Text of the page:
10) Make sure your information is up to date. A well run and administered business will increase the perceived value and nothing puts off potential buyers off than lack of up to date information. This includes Statutory Accounts, Management Accounts, Order Book Values, Staff Contracts of Employment, Staff Handbook, HR records, Job Descriptions, Copies of Leases, Asset Lists, Business Awards/Certificates etc etc.

Maximising Business Value (Commencing the Sale Process)

1)  Make sure you really do want to sell! A serious prospective buyer will be interested in the reason behind you wanting to sell the business.  And if it’s not a compelling reason, they will probably go elsewhere. You need to think through the reasons for selling and how your life will be, once the business has been sold, so make sure your business plan is aligned with your personal aims and objectives. No buyer is going to want to waste time and money with business owners who don’t know whether or not they really want to sell, so understand the reasons why you want to sell and then make a definite decision. Selling a business is a team effort, not just between the buyer and seller but also between the professional bodies involved, often requiring a great deal of co-ordination in trying to agree time-scales, providing information, clarifying terms and driving the deal forward to Completion. You, not just the buyer, need to be fully motivated to make sure this happens!

2.  Make sure you check the background to your buyer. There could well be many people who think they want to buy your business but many of them could be just be looking out of idle curiosity or not even have the means to do the deal. There’s no point in going through all the hard work of agreeing terms and fine tuning the contract of sale if the funding can’t be secured before legal completion! Check out the credit worthiness of your buyer and don’t be afraid to ask for proof of funding – your business broker should be able to do this for you.

3.  Know how much your business is worth.  The business may be worth as much as someone is prepared to pay for it but this does not place you in a strong negotiating position.  Make sure you know how much you business is worth by taking out an independently prepared, professional business valuation report.  This will help you to understand whether or not it’s worthwhile trying to sell the business in the first place and enable you to substantiate the price you have in mind. Once you understand the price or value of your business, you may need to take tax advice to ensure that any potential deal is tax efficient. Remember, the books will be the books and whilst a Valuer can look at adjusted profit figures, don’t expect a buyer to pay for undisclosed business – if you can’t record it, you can’t pay for it!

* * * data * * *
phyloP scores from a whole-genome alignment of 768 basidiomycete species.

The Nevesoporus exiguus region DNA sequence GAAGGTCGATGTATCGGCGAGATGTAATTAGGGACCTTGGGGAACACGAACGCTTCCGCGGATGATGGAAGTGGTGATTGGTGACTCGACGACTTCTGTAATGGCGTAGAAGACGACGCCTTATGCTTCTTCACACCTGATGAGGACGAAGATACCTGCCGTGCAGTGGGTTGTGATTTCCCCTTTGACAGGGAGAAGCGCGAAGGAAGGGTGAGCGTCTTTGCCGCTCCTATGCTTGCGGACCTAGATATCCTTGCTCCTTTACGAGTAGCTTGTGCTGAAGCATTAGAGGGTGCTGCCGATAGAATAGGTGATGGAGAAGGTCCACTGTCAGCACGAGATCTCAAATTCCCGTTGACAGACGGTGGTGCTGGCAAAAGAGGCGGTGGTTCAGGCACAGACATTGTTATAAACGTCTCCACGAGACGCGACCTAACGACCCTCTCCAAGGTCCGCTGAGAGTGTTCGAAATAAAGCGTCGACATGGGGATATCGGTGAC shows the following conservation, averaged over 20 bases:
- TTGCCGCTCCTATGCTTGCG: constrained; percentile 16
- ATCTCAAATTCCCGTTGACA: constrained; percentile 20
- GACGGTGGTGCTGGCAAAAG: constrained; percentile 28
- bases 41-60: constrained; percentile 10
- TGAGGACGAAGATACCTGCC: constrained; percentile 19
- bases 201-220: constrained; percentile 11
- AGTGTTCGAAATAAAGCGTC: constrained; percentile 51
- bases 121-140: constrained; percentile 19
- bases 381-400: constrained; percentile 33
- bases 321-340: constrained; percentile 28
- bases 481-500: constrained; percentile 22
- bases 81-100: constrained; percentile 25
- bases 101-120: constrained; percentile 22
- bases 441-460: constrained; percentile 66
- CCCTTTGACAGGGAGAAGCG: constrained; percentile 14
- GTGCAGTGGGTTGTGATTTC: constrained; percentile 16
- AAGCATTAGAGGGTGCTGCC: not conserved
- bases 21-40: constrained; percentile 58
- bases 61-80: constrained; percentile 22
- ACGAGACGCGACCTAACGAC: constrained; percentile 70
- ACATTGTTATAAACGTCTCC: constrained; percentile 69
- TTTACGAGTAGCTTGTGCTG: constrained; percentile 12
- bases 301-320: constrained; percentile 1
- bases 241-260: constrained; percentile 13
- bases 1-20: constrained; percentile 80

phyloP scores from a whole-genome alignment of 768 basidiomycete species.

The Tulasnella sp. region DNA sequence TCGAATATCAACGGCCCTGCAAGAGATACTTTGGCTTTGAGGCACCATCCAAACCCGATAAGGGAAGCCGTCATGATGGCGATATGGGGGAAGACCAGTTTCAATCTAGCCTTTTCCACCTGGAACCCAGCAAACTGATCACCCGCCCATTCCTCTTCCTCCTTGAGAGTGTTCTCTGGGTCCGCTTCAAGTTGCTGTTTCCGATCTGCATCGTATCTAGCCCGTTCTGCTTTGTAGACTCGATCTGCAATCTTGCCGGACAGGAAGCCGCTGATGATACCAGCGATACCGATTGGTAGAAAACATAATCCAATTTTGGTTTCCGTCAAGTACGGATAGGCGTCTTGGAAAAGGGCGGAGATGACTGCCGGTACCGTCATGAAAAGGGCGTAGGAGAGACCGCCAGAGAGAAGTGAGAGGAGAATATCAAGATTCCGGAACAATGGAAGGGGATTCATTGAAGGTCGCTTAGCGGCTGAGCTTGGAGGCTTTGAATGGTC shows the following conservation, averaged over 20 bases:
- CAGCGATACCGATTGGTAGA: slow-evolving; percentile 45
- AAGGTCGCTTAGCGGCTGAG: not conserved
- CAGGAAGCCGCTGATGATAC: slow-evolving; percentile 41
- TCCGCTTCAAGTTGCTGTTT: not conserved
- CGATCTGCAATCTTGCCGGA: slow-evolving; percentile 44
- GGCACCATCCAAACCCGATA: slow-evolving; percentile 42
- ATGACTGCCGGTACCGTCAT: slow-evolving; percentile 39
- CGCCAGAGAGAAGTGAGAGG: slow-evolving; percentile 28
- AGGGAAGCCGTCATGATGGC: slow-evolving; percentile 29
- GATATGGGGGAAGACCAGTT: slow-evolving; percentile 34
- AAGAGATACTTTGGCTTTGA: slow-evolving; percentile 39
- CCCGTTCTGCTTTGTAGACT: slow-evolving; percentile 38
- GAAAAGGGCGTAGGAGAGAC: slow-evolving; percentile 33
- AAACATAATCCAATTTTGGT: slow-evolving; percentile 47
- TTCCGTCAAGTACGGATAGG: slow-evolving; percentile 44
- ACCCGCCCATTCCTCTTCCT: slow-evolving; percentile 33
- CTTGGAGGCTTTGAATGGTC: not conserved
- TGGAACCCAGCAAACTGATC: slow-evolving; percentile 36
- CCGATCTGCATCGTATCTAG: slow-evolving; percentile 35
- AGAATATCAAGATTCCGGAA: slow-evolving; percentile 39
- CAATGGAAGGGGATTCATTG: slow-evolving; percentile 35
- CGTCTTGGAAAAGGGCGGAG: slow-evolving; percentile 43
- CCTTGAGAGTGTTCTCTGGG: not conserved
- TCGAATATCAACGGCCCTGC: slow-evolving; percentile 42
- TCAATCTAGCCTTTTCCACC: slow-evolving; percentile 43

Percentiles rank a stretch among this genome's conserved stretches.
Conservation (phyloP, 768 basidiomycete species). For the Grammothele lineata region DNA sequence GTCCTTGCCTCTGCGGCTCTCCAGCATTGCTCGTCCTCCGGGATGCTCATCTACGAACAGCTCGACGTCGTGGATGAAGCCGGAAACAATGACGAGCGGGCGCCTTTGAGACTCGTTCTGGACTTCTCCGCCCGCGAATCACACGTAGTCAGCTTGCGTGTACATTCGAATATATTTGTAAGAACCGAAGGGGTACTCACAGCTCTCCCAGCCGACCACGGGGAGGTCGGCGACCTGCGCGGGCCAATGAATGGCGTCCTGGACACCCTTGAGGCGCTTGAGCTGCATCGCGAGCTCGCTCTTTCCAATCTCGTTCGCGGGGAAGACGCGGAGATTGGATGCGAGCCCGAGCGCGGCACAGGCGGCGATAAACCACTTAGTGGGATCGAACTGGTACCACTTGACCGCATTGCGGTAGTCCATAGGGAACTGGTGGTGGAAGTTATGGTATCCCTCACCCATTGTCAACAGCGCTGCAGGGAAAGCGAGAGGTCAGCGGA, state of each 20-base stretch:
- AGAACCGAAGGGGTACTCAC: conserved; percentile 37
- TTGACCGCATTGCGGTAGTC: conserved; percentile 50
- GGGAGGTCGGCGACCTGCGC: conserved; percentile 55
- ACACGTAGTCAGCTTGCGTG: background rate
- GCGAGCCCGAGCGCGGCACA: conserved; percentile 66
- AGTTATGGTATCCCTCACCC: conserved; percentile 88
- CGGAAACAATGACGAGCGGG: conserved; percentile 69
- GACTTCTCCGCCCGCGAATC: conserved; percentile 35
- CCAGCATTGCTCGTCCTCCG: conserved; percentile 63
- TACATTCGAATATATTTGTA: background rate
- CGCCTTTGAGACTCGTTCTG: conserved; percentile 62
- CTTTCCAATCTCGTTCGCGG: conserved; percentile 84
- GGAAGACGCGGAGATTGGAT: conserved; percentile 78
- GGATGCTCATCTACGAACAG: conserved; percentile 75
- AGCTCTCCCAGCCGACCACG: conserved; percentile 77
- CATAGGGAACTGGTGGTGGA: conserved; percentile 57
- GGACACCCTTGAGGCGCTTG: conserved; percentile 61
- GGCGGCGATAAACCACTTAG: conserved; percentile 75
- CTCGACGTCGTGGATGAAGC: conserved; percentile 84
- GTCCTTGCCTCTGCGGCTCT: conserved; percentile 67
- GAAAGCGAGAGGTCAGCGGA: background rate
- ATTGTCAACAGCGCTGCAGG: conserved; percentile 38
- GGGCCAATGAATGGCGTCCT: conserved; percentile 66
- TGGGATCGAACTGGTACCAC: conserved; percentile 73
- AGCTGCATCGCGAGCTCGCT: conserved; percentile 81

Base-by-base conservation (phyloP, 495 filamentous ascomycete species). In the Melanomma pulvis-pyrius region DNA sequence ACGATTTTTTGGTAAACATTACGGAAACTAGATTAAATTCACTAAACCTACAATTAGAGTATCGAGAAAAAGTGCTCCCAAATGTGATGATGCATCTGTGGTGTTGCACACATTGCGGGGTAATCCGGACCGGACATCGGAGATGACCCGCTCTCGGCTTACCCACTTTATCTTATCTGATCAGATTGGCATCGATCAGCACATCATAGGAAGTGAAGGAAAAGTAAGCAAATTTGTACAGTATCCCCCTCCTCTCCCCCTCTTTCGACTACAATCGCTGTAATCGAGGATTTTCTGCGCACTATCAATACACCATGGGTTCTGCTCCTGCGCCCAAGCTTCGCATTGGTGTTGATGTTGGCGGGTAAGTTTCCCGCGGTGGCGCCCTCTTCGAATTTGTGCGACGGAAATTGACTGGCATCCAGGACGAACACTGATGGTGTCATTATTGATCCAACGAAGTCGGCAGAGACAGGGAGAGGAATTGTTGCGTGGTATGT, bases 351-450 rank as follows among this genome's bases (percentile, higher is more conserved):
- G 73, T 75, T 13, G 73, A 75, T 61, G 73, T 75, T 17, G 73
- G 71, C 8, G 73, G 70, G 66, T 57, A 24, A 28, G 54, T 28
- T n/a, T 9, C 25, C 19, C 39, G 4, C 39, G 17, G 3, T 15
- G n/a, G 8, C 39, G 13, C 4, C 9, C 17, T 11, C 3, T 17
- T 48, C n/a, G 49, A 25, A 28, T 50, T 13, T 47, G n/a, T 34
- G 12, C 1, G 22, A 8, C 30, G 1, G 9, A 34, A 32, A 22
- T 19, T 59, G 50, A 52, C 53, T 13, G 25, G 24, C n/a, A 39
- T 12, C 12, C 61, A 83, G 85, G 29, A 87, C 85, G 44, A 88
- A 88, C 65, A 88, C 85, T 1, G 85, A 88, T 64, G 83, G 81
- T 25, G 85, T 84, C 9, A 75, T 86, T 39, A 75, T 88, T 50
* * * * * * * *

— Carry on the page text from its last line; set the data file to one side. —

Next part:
4.  Make sure you know your numbers. Many business owners are interested in selling their businesses but struggle to know what the balance sheet is worth, let alone the turnover or profit figures. There is a balance between knowing basic information and giving the impression that you know almost everything that there is to know about the business, as you may end up being perceived to be the business. Don’t guess the figures and at the very least, make sure that you can get your hands on the information required and have summary sheets to hand. Another area which is good to know, is the likely level of business for the year ahead, three years, even better. Buyers are especially interested in the future business prospects and so it greatly helps to have a considered opinion, rather than second guess. False information will lead to uncertainty and reduce confidence in progressing the deal.

5. Identify and understand your USP’s.  Like any other sale, there are two main points for sales people to consider: “features” and “benefits”. In general, buyers are not really interested in how long you’ve been in business or what great customer service you provide – you should be doing that anyway! Buyers are only interested in “what’s in it for them”. Before selling your business, you need to place yourself in the buyer’s shoes and identify all the things that would create value for them because if you don’t fully understand them, how can you expect the buyer to know, as they will not appear on any set of accounts. Ideally, you need to write down all the things that make your business unique (ones which can be truly justified) and use them in the selling process to drive up the perceived value. Invariably, there will be weaknesses identified within your business but this is where a negative can be turned into a positive – the weakness could become a selling point as “an opportunity for future development”, where the buyer might be able to maximise future growth.